Experimental Demonstrations of Column Halos

Experimental Equipment | Photo: Michael Großmann

Did you ever think about showing in a practical way, how ice-crystal halos come to be? An individual halo like, e.g., a sundog is easy to demonstrate, but producing halo phenomena in such a way is more difficult, as a multitude of crystal shapes and orientations are involved.

Raypath sundog | Photo: Michael Großmann

In 2011, I committed myself to the task of generating halos in a darkened room by optomechanical devices, for which the term „halomators“ was coined. Any one of several models can hold an artificial crystal and make it rotate in certain ways. When light impinges on this crystal, different kinds of halos are produced by the possible reflective and refractive raypaths. By means of the so-called sky transform it can be shown that a single crystal produces the same kind of display in a laboratory environment as a multitude of such crystals in nature.

For the experiment shown here, a horizontally rotating column crystal was at first doubly oriented, then only singly.
In the beginning (with a rectangular face of the crystal staying in the horizontal plane of the rotation too) the Parry orientation tape halos very nicely showed, including the corresponding reflection halo like heliac arc, subhelic arc and the parhelic circle. When the crystal was made to rotate about its symmetry axis, the upper tangent arc also appeared.

Natural photographs, however, can show still more halos from oriented columns. This led me to further improve my halomators, for which my profession as an industry mechanic proved helpful. By 2016 I could document numerous other kinds of halos.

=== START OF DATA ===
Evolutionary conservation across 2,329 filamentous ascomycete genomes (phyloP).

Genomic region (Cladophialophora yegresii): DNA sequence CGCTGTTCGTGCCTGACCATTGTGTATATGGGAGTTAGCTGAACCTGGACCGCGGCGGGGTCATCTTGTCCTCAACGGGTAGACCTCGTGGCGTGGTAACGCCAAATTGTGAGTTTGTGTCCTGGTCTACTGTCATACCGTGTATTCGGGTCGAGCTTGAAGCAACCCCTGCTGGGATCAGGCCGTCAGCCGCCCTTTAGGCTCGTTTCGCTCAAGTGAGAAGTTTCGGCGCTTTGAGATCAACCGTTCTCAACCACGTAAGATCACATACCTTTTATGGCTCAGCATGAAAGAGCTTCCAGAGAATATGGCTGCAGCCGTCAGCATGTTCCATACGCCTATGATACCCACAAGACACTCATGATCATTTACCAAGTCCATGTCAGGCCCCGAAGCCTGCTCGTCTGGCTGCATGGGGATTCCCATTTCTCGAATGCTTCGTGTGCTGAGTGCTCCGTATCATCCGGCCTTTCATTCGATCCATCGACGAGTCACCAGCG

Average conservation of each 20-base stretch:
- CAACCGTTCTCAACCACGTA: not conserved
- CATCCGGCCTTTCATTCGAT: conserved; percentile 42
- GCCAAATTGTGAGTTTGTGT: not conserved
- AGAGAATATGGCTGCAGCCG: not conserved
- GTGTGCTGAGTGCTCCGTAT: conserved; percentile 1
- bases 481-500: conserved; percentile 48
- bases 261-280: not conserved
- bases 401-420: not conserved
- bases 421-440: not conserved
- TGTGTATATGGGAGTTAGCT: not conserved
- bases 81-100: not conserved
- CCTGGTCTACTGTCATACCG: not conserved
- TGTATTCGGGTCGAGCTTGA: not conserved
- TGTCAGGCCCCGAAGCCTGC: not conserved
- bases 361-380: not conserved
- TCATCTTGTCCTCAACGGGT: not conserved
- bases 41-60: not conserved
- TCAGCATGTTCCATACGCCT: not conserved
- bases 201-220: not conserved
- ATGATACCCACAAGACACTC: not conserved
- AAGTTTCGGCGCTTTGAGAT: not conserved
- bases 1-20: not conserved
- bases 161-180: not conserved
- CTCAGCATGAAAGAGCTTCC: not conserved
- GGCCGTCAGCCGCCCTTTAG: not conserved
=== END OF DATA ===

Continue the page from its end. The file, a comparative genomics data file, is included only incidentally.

“Halomator IV”| Photo: Michael Großmann

The following images are stacks of photographs of halos obtained from singly and doubly oriented columns. They show the following types:

– upper tangent arc
– concave Parry arc
– convex Parry arc
– heliac arc
– subhelic arc
– subanthelic arc
– Tricker’s anthelic arc
– Wegener‘s anthelic arc
– Hasting’s arc
– parhelic circle

Remark: I had to use acrylic (PMMA) as a workable material for my crystals, which does not match the refractive index of ice. Therefore, most deflection angles change. Also, those refraction halos produced in ice by the 90° prism angle do not show at all, because of total internal reflection. (Ways out of this limitation are being investigated by other experimenters and myself, and will then possibly be reported.) Despite of these shortcomings, I found out in many demonstrations, that most people grasp the optics behind a certain halo much better than from a sketch or computer simulation.

Author: Michael Großmann, Bilfingen, Germany